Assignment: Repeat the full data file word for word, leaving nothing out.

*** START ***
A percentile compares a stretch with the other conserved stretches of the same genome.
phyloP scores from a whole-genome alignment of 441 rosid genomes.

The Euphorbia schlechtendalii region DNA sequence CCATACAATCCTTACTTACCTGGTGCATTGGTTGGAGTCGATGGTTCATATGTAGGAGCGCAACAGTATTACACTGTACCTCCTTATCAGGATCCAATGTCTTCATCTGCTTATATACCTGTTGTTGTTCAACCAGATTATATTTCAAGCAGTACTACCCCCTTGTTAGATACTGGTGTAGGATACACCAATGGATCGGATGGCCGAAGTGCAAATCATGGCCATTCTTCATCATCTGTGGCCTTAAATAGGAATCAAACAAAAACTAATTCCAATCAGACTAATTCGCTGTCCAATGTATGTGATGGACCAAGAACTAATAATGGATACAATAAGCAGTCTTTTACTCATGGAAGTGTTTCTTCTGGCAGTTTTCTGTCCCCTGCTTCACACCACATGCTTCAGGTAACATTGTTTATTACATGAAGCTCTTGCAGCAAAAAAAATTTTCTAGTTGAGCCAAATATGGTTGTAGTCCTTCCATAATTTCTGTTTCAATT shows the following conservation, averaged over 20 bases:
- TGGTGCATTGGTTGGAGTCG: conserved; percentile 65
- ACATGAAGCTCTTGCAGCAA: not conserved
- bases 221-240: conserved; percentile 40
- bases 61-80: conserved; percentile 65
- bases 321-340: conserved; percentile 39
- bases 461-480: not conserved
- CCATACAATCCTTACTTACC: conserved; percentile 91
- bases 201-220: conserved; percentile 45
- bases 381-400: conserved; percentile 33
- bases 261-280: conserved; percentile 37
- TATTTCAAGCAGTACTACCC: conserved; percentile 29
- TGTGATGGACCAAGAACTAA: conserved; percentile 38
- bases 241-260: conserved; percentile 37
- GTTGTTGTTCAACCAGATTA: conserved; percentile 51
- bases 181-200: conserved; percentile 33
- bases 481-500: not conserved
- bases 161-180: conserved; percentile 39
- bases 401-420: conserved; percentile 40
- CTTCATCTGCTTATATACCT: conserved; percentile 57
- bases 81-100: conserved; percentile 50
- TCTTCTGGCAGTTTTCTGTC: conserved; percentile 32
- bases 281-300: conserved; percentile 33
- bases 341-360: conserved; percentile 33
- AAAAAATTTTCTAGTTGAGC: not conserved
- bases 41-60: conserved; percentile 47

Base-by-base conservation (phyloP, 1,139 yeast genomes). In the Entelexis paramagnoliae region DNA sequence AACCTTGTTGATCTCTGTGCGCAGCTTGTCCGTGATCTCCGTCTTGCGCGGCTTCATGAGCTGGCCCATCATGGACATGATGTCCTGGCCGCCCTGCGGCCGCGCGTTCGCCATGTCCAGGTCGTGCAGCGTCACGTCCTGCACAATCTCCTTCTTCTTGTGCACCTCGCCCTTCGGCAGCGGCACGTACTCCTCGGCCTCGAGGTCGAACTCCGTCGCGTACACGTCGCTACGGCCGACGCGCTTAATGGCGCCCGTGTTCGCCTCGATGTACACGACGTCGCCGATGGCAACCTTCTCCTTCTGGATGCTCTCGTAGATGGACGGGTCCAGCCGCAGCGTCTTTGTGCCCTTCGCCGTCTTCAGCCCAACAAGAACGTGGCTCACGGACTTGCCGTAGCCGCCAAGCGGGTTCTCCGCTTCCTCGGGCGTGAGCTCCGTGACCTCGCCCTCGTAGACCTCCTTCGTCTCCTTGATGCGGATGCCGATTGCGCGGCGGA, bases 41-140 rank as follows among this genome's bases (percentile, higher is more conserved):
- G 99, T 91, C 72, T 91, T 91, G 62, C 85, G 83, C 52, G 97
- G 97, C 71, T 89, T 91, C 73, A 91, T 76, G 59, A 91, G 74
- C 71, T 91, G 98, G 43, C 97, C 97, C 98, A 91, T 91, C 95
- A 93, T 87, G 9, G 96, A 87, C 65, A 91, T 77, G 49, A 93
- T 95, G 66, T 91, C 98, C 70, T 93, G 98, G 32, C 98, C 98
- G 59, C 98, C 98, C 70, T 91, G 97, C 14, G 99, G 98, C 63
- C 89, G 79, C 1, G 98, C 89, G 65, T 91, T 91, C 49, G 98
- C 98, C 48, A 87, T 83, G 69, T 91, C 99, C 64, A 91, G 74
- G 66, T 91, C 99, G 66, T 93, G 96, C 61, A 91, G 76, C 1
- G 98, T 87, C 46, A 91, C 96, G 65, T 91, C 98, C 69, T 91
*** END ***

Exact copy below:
A percentile compares a stretch with the other conserved stretches of the same genome.
phyloP scores from a whole-genome alignment of 441 rosid genomes.

The Euphorbia schlechtendalii region DNA sequence CCATACAATCCTTACTTACCTGGTGCATTGGTTGGAGTCGATGGTTCATATGTAGGAGCGCAACAGTATTACACTGTACCTCCTTATCAGGATCCAATGTCTTCATCTGCTTATATACCTGTTGTTGTTCAACCAGATTATATTTCAAGCAGTACTACCCCCTTGTTAGATACTGGTGTAGGATACACCAATGGATCGGATGGCCGAAGTGCAAATCATGGCCATTCTTCATCATCTGTGGCCTTAAATAGGAATCAAACAAAAACTAATTCCAATCAGACTAATTCGCTGTCCAATGTATGTGATGGACCAAGAACTAATAATGGATACAATAAGCAGTCTTTTACTCATGGAAGTGTTTCTTCTGGCAGTTTTCTGTCCCCTGCTTCACACCACATGCTTCAGGTAACATTGTTTATTACATGAAGCTCTTGCAGCAAAAAAAATTTTCTAGTTGAGCCAAATATGGTTGTAGTCCTTCCATAATTTCTGTTTCAATT shows the following conservation, averaged over 20 bases:
- TGGTGCATTGGTTGGAGTCG: conserved; percentile 65
- ACATGAAGCTCTTGCAGCAA: not conserved
- bases 221-240: conserved; percentile 40
- bases 61-80: conserved; percentile 65
- bases 321-340: conserved; percentile 39
- bases 461-480: not conserved
- CCATACAATCCTTACTTACC: conserved; percentile 91
- bases 201-220: conserved; percentile 45
- bases 381-400: conserved; percentile 33
- bases 261-280: conserved; percentile 37
- TATTTCAAGCAGTACTACCC: conserved; percentile 29
- TGTGATGGACCAAGAACTAA: conserved; percentile 38
- bases 241-260: conserved; percentile 37
- GTTGTTGTTCAACCAGATTA: conserved; percentile 51
- bases 181-200: conserved; percentile 33
- bases 481-500: not conserved
- bases 161-180: conserved; percentile 39
- bases 401-420: conserved; percentile 40
- CTTCATCTGCTTATATACCT: conserved; percentile 57
- bases 81-100: conserved; percentile 50
- TCTTCTGGCAGTTTTCTGTC: conserved; percentile 32
- bases 281-300: conserved; percentile 33
- bases 341-360: conserved; percentile 33
- AAAAAATTTTCTAGTTGAGC: not conserved
- bases 41-60: conserved; percentile 47

Base-by-base conservation (phyloP, 1,139 yeast genomes). In the Entelexis paramagnoliae region DNA sequence AACCTTGTTGATCTCTGTGCGCAGCTTGTCCGTGATCTCCGTCTTGCGCGGCTTCATGAGCTGGCCCATCATGGACATGATGTCCTGGCCGCCCTGCGGCCGCGCGTTCGCCATGTCCAGGTCGTGCAGCGTCACGTCCTGCACAATCTCCTTCTTCTTGTGCACCTCGCCCTTCGGCAGCGGCACGTACTCCTCGGCCTCGAGGTCGAACTCCGTCGCGTACACGTCGCTACGGCCGACGCGCTTAATGGCGCCCGTGTTCGCCTCGATGTACACGACGTCGCCGATGGCAACCTTCTCCTTCTGGATGCTCTCGTAGATGGACGGGTCCAGCCGCAGCGTCTTTGTGCCCTTCGCCGTCTTCAGCCCAACAAGAACGTGGCTCACGGACTTGCCGTAGCCGCCAAGCGGGTTCTCCGCTTCCTCGGGCGTGAGCTCCGTGACCTCGCCCTCGTAGACCTCCTTCGTCTCCTTGATGCGGATGCCGATTGCGCGGCGGA, bases 41-140 rank as follows among this genome's bases (percentile, higher is more conserved):
- G 99, T 91, C 72, T 91, T 91, G 62, C 85, G 83, C 52, G 97
- G 97, C 71, T 89, T 91, C 73, A 91, T 76, G 59, A 91, G 74
- C 71, T 91, G 98, G 43, C 97, C 97, C 98, A 91, T 91, C 95
- A 93, T 87, G 9, G 96, A 87, C 65, A 91, T 77, G 49, A 93
- T 95, G 66, T 91, C 98, C 70, T 93, G 98, G 32, C 98, C 98
- G 59, C 98, C 98, C 70, T 91, G 97, C 14, G 99, G 98, C 63
- C 89, G 79, C 1, G 98, C 89, G 65, T 91, T 91, C 49, G 98
- C 98, C 48, A 87, T 83, G 69, T 91, C 99, C 64, A 91, G 74
- G 66, T 91, C 99, G 66, T 93, G 96, C 61, A 91, G 76, C 1
- G 98, T 87, C 46, A 91, C 96, G 65, T 91, C 98, C 69, T 91